Raising Children – The Next Stage (7-14)

Raising Children – The Next Stage (7-14)

This stage is about teaching children to make good choices. I have been asked to begin with the skill set the 7-year-old can have.

Sacred Seven – the ending of littleness, your child can manage:

  • To make their bed
  • Fold pyjamas
  • Dress entirely
  • Cook toast, butter and cut
  • Wash and cut up fruit & vegetables
  • Make purchases while shopping
  • Sort and fold washing
  • Pack away before embarking on next activity
  • Unload dishwater
  • Set and clear table
  • Help with housework and garden
  • Write the shopping list
  • Help plan meals
  • Make eye contact
  • Open a discussion
  • Accept responsibility
  • Tell the whole truth
  • Help to clear cupboards, clothes and toys to give to charity
  • Read to someone smaller or to the elderly

They are now ready to take small steps out into the world, sometimes without you.

At this stage, they begin to find out who they are through peers. Their strengths and also their frailties will being to show, this is normal – this is life. I hasten to add the more of the above-mentioned capabilities they possess, the less likely they will be to feel powerless, inadequate and self absorbed.

They will take small risks and then run safely back to you. Allow them this (even if your heart is in your throat). Reassure them they’ll be fine. Teach them responsibility and resilience. You only have seven years. 

Be mindful to not allow your fears to become theirs. Show them you have faith in their capabilities. Enjoy their pride at achieving something they’ve never done. Watch their confidence grow, ever mindful of our 0-7 values, now including temperance.

As issues arise with friends, encourage them to take their part, this helps them to learn and accept who they are and who they want to be. Eventually, if you keep out of it – hard, I know – they also, through these interactions, learn who they don’t want to be.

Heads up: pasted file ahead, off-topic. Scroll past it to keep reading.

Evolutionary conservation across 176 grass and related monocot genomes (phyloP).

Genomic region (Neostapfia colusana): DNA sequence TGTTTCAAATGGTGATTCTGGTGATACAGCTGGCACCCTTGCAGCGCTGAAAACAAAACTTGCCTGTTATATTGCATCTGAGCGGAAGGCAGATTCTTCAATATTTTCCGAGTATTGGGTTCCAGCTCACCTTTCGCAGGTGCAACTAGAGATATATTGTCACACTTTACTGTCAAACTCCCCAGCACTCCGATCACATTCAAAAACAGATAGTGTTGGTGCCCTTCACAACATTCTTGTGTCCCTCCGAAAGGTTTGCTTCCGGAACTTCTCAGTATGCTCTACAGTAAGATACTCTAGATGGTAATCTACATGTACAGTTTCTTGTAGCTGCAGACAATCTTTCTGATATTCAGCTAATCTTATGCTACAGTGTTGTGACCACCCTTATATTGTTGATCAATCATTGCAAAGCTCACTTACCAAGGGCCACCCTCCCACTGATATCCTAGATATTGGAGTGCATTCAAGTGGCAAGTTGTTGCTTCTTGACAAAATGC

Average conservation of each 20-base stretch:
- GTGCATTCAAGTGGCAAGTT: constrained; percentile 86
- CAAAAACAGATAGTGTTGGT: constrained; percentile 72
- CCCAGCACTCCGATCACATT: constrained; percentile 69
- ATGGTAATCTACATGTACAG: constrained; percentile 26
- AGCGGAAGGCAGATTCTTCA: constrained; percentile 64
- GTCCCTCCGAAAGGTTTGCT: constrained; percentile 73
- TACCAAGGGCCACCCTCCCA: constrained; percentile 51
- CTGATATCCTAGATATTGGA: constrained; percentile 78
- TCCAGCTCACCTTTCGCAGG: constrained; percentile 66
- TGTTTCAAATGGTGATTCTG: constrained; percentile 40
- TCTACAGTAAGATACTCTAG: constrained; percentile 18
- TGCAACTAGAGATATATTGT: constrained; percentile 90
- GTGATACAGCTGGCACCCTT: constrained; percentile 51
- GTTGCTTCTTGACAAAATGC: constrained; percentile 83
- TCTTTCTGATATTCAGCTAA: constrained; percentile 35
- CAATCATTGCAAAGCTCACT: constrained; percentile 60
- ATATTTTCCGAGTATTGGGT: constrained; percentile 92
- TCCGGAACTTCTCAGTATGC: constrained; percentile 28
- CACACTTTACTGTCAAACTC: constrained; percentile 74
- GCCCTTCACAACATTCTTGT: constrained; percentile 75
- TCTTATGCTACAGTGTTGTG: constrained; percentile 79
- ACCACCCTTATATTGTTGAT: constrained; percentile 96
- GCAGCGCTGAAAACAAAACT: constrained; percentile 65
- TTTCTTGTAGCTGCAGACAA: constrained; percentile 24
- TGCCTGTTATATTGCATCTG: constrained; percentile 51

They need to spend time out of their comfort zone to become comfortable. This is very, very important. Your job is to spoon feed life to them. Just do that. We all know life and learning is not always comfortable.

If you’ve done your job, by 14 they will have a measure of resilience and endurance. The laying of these foundations are imperative for them to lay their own stepping stones for an adult future.

Listen to your instincts, decide differently to the way your own parents may have. Ensure they respect you and that you can trust each other. You’re going to need that more than anything else, 14-21.

Children need to learn to relax, to simply be. This valuable skill/tool is vital for surviving the rest of their life. Provide space for it, teach it now before drugs, alcohol or other activities fill that now-safe space.


  • Limit TV and technology
  • Snuggle under a rug
  • Lay on the trampoline at night and look at the stars
  • Allow the stare into space (this connection with alpha state, feels good for a reason)
  • Spend the day in PJ’s
  • Float in the pool

Consider the value of this reset or realign, like rebooting a computer, connecting both with themselves and you. Restoring equilibrium ensures they can go out again from a more steady, trusted and rested place.

Again, I have my own personal views regarding bedtime, healthy eating and technology – another time maybe…


The perfect storm strikes between 12 to 14, when the seismic, organic, hormonal surges transform your child into what they believe is more adult.

Children around this time are faced with the inevitability of growing up. They have spent so long wishing and waiting for it. When it onsets they often don’t want to grow up after all, and fear the changes and responsibility bigness brings.

Their skin breaks out, their voices change or they bleed for the first time. They often fall into themselves or tumble out of control. Everything feels like it all happens at once for them. It doesn’t, it happens in steps and stages. Keep the boundaries clear, the lines of communication open and plan for some connecting fun time.

If the guidelines 0-14 are considered, 14-21 is more easily navigated and negotiated.

They say it takes a village to raise a child – and I say – as you raise the child, they become that village.

Always teach relaxation, resilience and responsibility 

Never let a chance go by to deliver their love language:

Acts of service
Quality time
Words of affirmation

Oh, and please Never reward great behaviour and success with bad food, just saying…

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